The ebook is available everywhere for $5.99 (before discount) at amazon, or direct from my ebook publisher, ebookit. If you buy it from ebookit you don't support the big tech companies and the author gets a bigger cut much sooner.

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"Not simply about one mission, [Genesis] is also the history of America's quest for the moon... Zimmerman has done a masterful job of tying disparate events together into a solid account of one of America's greatest human triumphs."--San Antonio Express-News


  • Kyle

    Its like Atlas Shrugged

  • John

    “Whether they succeed or not will likely depend on the response of the general public”.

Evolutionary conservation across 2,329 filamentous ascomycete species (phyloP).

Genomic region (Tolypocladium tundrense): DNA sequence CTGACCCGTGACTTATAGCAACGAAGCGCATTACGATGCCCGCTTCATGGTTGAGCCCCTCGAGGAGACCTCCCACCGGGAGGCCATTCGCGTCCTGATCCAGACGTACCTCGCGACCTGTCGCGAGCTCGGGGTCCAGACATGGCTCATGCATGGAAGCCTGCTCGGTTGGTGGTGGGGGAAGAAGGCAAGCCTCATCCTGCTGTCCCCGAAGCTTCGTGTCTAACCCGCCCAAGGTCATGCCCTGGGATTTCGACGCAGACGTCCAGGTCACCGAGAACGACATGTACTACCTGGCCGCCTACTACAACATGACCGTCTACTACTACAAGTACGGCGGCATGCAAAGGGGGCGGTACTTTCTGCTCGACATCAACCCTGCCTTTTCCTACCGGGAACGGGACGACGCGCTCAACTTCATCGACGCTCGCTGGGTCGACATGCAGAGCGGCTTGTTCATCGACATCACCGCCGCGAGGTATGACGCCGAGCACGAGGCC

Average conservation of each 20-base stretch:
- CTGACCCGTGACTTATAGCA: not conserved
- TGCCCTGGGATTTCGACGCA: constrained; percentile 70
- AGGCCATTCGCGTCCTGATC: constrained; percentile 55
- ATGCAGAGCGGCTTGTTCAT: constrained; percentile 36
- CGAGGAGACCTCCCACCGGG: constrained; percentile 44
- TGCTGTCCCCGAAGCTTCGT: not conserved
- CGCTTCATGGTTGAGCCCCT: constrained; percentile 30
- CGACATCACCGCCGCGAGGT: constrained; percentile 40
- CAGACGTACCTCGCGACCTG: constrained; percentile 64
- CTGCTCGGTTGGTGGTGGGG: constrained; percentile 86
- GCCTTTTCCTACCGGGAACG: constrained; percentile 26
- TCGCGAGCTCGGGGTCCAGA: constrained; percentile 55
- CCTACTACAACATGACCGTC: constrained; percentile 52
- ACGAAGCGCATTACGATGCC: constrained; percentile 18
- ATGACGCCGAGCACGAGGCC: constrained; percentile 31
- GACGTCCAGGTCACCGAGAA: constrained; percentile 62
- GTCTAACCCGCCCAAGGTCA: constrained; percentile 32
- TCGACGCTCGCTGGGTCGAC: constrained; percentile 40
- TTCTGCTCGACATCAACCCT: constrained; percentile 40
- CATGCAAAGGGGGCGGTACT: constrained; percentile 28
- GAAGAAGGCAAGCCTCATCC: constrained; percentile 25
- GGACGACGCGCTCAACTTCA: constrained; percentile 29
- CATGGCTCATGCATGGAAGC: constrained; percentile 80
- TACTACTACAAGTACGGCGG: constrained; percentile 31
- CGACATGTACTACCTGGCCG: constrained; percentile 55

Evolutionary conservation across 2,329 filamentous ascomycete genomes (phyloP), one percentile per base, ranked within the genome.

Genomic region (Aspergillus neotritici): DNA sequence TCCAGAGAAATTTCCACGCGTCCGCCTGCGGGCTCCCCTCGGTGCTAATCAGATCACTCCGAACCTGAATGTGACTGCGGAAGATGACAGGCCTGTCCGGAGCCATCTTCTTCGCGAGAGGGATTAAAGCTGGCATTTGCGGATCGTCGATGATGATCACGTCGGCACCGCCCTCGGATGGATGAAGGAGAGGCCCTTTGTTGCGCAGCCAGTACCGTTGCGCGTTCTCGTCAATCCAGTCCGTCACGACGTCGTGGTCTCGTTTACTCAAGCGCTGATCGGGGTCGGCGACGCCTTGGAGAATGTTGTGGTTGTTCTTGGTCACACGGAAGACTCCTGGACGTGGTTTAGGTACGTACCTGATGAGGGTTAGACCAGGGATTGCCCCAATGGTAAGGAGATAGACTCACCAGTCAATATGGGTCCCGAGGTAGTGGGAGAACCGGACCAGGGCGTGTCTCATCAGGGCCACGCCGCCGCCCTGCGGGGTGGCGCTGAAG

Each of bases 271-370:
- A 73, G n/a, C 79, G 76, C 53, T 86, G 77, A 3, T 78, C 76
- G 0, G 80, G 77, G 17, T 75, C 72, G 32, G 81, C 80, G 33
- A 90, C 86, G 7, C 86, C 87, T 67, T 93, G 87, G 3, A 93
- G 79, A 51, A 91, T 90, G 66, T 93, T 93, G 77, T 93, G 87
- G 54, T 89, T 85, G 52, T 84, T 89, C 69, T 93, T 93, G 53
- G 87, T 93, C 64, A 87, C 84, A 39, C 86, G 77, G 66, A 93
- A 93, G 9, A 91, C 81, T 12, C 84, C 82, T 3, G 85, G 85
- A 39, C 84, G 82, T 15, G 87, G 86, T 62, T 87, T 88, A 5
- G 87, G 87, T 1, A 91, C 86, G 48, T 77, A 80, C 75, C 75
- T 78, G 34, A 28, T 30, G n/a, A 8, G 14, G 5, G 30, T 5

I’m not seeing the state respond to anything the general public wants, up to and including national elections.

    If SpaceX wants to succeed, it needs a few party members on its board.

  • Daniel Billings

    Simple answer is for them to move Starship out of the US. This country has made the decision its going to be nothing but an authoritarian hell hole. Nothing good can prosper in that environment and this project may be our last hope to have a free human civilization somewhere in the future.

  • Jim Davis

    …has a strong hostility to SpaceX. He doesn’t like the fact that SpaceX is so successful in such a short time…

    Bob, comments like these undermine your credibility. You’re just making this up. I’m sure you probably believe the statements above but your personal convictions are not facts.

  • Jim Davis: This is my assessment in reading Lewis’ own comments in the article. Others can conclude otherwise.